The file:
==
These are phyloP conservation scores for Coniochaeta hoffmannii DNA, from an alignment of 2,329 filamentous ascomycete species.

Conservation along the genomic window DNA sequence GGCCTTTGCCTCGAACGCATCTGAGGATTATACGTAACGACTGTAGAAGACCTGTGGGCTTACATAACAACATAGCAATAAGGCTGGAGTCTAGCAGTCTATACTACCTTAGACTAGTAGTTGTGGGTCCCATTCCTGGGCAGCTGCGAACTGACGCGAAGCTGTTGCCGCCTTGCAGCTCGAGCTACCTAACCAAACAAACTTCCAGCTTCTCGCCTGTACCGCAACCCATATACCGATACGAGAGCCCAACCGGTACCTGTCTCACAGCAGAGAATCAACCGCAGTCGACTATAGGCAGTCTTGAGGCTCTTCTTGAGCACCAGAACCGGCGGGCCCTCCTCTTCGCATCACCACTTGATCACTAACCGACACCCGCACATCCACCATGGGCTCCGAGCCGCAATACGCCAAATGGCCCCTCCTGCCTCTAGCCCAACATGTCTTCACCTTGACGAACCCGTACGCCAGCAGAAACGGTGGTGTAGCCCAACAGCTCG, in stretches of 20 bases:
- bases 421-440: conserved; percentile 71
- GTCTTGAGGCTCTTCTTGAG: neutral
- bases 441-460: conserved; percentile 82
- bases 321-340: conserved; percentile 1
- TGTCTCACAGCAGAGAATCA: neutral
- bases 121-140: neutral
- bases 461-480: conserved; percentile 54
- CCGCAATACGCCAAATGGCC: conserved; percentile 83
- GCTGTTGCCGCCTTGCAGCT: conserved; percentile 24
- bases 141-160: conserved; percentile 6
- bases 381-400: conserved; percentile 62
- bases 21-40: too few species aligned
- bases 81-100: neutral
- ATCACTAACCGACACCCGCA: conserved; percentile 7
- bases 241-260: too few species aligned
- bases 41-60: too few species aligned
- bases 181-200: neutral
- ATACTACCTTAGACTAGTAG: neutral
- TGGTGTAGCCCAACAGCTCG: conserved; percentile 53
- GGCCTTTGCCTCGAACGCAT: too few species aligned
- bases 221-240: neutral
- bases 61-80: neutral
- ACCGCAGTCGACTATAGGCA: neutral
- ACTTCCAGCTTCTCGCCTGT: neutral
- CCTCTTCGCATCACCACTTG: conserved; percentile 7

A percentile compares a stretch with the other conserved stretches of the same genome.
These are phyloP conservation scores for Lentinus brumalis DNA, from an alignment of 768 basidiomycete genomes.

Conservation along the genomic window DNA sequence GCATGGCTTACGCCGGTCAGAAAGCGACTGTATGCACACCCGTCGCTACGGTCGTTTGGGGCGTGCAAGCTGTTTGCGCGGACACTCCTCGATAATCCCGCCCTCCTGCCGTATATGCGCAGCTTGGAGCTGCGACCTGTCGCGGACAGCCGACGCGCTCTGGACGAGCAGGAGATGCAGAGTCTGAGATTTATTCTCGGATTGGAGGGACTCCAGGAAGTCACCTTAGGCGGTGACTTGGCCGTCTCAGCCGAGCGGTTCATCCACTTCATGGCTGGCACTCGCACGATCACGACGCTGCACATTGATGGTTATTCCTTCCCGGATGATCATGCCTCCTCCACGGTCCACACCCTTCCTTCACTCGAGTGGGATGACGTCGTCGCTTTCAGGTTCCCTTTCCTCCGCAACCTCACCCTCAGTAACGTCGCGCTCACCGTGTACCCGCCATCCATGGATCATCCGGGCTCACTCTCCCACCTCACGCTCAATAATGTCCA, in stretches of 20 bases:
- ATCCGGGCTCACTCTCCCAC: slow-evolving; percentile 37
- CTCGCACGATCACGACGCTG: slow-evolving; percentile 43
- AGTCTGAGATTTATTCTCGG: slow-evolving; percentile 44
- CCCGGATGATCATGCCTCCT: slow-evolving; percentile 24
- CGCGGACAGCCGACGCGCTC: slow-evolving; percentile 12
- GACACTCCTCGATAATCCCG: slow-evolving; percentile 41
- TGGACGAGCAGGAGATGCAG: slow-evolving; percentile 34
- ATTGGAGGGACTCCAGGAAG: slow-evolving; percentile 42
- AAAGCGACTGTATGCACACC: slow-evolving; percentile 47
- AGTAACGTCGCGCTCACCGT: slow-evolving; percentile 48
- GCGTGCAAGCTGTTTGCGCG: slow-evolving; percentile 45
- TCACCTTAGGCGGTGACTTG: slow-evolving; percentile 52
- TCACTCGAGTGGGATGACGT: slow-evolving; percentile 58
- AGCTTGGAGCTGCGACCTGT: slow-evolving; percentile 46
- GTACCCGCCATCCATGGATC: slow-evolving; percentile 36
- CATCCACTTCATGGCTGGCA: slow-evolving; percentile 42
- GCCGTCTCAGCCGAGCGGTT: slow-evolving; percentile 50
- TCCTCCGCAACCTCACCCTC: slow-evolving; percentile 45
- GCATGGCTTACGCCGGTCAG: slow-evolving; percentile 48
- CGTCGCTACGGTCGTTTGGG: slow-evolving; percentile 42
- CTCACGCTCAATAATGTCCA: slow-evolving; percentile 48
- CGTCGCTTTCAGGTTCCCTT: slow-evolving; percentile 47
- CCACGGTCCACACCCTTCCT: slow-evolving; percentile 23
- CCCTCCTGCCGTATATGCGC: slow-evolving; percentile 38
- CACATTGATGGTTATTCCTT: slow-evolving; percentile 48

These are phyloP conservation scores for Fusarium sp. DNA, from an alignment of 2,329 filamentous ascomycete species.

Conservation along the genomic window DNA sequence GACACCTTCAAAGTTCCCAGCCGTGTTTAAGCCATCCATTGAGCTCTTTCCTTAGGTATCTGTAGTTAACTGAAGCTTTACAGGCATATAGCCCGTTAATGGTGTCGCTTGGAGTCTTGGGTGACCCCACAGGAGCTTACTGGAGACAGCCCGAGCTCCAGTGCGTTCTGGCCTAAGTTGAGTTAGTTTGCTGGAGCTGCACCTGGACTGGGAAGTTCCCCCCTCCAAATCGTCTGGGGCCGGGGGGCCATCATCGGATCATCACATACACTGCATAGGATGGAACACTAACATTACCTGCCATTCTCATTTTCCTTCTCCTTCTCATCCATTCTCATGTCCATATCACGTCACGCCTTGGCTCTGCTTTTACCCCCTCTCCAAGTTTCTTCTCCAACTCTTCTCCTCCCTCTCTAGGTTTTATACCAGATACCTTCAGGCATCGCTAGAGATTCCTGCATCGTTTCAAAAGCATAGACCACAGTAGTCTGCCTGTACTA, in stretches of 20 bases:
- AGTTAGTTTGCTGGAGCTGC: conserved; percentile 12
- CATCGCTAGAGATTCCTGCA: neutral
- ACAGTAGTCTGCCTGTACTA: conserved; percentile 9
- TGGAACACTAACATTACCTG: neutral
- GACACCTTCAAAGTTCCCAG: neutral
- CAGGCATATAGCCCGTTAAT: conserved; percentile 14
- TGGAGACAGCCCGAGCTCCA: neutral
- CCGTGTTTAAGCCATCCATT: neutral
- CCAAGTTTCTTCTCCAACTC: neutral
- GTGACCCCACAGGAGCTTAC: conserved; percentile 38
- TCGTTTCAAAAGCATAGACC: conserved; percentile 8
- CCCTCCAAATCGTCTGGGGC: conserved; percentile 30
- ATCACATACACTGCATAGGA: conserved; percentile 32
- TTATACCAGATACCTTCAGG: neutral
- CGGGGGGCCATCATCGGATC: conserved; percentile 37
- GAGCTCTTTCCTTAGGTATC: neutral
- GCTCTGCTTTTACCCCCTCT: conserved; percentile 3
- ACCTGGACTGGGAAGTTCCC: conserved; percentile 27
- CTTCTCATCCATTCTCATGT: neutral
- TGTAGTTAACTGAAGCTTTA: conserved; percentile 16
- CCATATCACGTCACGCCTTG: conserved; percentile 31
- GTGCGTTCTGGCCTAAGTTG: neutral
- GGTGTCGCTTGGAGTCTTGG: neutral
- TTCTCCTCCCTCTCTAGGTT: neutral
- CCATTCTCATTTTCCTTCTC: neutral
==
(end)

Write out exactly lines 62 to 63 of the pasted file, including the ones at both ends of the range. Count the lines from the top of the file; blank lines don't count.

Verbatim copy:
- GACACCTTCAAAGTTCCCAG: neutral
- CAGGCATATAGCCCGTTAAT: conserved; percentile 14